Articles Posted in U.S. 2nd Circuit Court of Appeals

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Plaintiffs brought suit against defendants on behalf of themselves and similarly situated plaintiffs, alleging, inter alia, that defendants engaged in unlawful, unfair, and deceptive practices through unauthorized enrollment practices known as "post transaction marketing" and "data pass." At issue was whether plaintiffs were bound to arbitrate their dispute with defendants as a consequence of an arbitration provision that defendants asserted was part of a contract between the parties. The court concluded that despite some limited availability of the arbitration provision to plaintiffs, they were not bound to arbitrate this dispute. In regards to the email at issue, under the contract law of Connecticut or California - either of which could apply to this dispute - the email did not provide sufficient notice to plaintiffs of the arbitration provision, and plaintiffs therefore could not have assented to it solely as a result of their failure to cancel their enrollment in defendants' service. In regards to the hyperlink at issue, the court concluded that defendants forfeited the argument that plaintiffs were on notice of the arbitration provision through the hyperlink by failing to raise it in the district court. View "Schnabel et al. v. Trilegiant Corp. et al." on Justia Law

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National Union appealed from the district court's award of consequential damages to plaintiffs, following a jury trial, for National Union's breach of its duty to defendant plaintiffs in a securities arbitration. At issue was whether consequential damages, which were traditionally available for breach of contract claims, were also available for a claim of breach of a duty to defend an insured under Connecticut law, and if so, whether they could include damages for harm to reputation and loss of income. Absent a precedential decision from the Connecticut courts, the court certified the two issues. View "Ryan v. Nat'l Union Fire Ins." on Justia Law

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Germany and Thailand signed a treaty, providing that disputes concerning investments between Germany or Thailand and an investor of the other party may be resolved by arbitration at the request of either party. The treaty applies to “approved investments” made before the treaty by investors of either country in the territory of the other. Bau initiated arbitration, claiming that Thailand had interfered with investments made, 1989-1997, in a Thai tollway project. An arbitration tribunal convened under agreed terms, which empowered the tribunal to consider objections to jurisdiction and provided that U.N. Commission on International Trade Law Arbitration Rules would apply. Thailand objected to jurisdiction on the ground that Bau’s were not “approved investments” because Bau never obtained a “Certificate of Admission” from Thailand’s Ministry of Foreign Affairs. Bau responded that the project was comprised of “approved investments” because Bau was invited to make the investments by the Thai Council of Ministers, which approved the project at various stages, and because the Thai Board of Investment issued certificates of investment for the project. The tribunal held that it had jurisdiction and made an award in favor of Bau. The district court confirmed. The Second Circuit affirmed, rejecting an argument that the court should have independently adjudicated jurisdiction instead of performing deferential review. View "Schneider v. Kingdom of Thailand" on Justia Law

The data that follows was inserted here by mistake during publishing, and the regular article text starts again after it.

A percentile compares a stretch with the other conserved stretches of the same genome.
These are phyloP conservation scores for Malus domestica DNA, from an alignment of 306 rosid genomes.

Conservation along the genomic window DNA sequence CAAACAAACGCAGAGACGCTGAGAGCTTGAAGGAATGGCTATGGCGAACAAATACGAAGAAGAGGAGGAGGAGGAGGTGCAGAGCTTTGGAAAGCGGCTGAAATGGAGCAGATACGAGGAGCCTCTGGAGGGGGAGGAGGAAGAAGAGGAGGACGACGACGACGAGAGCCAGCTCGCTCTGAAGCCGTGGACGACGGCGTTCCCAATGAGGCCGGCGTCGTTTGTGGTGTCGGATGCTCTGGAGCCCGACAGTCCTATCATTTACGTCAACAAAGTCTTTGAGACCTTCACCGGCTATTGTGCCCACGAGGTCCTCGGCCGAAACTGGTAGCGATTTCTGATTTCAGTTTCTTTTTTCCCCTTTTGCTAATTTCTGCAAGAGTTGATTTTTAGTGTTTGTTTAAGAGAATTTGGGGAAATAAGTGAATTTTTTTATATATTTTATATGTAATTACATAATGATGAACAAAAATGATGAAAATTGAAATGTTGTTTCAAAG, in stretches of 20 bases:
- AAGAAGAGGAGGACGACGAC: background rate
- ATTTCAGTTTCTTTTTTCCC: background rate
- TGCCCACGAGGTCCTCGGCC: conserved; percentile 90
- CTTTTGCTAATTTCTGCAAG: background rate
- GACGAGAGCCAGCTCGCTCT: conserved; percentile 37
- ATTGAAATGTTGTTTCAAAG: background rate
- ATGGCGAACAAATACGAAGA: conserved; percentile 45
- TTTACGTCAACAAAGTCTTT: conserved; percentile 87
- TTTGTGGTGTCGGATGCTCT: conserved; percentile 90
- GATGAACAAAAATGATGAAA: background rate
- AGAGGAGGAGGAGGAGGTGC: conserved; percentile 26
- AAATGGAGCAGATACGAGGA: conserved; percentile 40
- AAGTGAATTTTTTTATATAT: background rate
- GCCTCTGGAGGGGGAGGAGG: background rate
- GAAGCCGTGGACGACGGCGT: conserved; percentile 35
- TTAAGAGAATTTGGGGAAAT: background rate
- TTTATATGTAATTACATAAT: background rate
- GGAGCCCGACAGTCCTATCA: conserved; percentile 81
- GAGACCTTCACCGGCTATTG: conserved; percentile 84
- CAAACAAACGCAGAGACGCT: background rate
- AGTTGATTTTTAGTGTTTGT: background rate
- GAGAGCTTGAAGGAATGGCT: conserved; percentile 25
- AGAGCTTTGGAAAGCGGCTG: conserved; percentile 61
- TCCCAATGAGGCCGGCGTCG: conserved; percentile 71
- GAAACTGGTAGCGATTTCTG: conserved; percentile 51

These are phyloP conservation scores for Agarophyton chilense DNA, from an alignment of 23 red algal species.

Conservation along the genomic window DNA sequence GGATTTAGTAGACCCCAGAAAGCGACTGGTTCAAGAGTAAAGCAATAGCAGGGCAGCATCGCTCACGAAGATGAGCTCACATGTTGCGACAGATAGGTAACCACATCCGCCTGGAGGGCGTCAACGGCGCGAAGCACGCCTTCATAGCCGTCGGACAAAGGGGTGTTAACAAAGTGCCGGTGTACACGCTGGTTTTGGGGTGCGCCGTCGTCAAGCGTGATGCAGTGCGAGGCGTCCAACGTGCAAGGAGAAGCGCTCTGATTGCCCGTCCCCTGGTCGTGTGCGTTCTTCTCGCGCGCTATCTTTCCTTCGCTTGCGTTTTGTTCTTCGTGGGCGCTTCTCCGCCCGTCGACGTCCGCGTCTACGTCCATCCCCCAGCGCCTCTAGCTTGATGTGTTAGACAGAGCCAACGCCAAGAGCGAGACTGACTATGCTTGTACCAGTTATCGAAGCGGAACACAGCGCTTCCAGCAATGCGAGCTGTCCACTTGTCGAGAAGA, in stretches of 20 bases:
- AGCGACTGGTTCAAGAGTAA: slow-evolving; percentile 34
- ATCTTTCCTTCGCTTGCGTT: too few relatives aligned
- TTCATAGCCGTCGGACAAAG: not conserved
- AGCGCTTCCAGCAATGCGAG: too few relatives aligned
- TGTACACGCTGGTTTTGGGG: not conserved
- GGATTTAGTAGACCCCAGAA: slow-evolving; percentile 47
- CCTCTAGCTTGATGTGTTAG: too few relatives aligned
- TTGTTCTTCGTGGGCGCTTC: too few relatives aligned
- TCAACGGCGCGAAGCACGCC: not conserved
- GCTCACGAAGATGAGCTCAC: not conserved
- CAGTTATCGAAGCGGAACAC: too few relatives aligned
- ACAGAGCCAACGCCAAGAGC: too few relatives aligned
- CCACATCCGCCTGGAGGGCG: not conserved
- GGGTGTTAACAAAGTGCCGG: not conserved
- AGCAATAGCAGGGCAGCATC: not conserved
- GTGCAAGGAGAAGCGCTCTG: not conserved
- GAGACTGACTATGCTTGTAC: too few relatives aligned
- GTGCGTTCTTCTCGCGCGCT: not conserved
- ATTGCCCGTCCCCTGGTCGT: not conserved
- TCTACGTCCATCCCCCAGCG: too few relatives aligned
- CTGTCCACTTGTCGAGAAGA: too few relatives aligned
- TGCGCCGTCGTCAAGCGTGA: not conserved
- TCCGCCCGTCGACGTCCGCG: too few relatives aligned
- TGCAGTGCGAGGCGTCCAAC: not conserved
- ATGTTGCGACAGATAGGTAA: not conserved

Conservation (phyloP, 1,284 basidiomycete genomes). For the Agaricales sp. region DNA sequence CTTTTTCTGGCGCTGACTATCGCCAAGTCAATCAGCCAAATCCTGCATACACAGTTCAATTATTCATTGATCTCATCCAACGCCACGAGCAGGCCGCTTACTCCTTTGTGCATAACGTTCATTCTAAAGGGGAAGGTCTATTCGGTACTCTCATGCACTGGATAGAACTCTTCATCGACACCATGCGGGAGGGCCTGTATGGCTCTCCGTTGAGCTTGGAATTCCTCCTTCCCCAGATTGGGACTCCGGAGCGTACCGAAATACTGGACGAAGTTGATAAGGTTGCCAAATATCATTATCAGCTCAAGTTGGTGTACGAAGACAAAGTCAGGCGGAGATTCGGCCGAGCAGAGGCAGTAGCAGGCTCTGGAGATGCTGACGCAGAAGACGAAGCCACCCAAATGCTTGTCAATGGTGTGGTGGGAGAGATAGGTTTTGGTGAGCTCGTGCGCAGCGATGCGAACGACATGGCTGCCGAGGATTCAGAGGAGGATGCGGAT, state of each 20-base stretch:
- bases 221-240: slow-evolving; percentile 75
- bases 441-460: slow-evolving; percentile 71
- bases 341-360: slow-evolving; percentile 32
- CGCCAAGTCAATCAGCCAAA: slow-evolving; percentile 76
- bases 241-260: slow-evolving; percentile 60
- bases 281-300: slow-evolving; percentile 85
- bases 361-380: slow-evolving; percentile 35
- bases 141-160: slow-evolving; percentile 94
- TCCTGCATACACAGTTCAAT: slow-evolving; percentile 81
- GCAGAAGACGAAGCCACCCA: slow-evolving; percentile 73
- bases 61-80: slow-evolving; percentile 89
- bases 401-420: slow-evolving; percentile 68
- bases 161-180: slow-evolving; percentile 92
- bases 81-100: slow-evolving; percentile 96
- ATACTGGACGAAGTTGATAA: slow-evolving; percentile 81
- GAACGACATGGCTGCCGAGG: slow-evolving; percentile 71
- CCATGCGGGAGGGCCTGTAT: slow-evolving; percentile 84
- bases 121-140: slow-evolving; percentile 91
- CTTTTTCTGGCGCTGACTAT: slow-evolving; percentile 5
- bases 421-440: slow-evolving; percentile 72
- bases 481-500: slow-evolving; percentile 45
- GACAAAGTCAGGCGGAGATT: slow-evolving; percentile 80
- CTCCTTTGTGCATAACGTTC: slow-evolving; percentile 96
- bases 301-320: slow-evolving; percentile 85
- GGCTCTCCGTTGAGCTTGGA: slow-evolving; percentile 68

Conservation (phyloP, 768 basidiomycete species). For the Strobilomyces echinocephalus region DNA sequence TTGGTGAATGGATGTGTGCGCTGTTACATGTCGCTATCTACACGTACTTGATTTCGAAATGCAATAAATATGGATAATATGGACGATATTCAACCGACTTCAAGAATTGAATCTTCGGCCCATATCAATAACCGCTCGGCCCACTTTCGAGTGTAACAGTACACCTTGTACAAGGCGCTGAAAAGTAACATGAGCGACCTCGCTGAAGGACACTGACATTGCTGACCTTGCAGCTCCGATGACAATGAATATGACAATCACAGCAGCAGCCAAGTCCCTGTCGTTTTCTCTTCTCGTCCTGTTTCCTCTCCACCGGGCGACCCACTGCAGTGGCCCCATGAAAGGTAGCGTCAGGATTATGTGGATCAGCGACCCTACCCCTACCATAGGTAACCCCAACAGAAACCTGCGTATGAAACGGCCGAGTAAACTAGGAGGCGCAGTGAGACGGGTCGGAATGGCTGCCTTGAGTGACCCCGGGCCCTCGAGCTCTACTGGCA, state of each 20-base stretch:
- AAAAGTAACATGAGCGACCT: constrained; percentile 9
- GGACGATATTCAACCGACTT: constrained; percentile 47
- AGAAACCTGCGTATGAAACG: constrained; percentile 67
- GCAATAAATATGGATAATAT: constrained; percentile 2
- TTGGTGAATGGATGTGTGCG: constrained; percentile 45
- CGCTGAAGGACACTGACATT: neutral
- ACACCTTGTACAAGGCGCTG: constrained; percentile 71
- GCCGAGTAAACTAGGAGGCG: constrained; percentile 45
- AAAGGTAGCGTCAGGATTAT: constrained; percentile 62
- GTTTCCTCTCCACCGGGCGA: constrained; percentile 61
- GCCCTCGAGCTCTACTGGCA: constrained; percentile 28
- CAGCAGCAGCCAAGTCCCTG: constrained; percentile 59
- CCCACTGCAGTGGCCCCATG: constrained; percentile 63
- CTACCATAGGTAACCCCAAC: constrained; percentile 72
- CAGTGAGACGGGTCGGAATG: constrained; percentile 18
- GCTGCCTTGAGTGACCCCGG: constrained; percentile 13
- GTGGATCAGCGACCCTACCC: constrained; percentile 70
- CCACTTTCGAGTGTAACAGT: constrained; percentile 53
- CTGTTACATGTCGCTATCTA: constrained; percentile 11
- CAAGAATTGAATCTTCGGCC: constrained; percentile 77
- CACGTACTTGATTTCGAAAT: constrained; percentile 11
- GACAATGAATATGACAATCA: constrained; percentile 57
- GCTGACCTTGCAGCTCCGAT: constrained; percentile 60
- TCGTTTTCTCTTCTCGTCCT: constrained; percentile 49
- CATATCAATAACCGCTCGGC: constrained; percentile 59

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An Agreement was signed by ISC and by Gerber, treasurer of Nobel, under which ISC was to manage $200 million of Nobel assets; the Agreement provided for arbitration. Months later, ISC filed a petition to compel arbitration. Nobel argued that the court lacked personal jurisdiction and that the Agreement had been fraudulently procured by ISC, a firm with no history of asset management, and Gerber, who, without authority, had signed in exchange for a kickback. The district court denied the petition, noting that the American Arbitration Association had refused to arbitrate, because rules specified in the Agreement were incompatible with AAA arbitration. On remand, discovery problems arose; the court allowed withdrawal by ISC counsel; ISC filed notice of voluntary dismissal without prejudice and requested that the judge recuse himself because of his conversation with counsel about reasons for withdrawal. The court denied recusal, vacated notice of dismissal, and rescheduled the trial. ISC unsuccessfully attempted to obtain a stay. At trial, ISC declined to call witnesses or introduce evidence; the court dismissed with prejudice. The Second Circuit affirmed. Even if ISC counsel conveyed extrajudicial information, denial of recusal was appropriate. ISC’s purported voluntary dismissal was improper because Rule 41(a)(1)(A)(i) does not apply to petitions to compel arbitration. View "ISC Holding AG v. Nobel Biocare Fin. AG" on Justia Law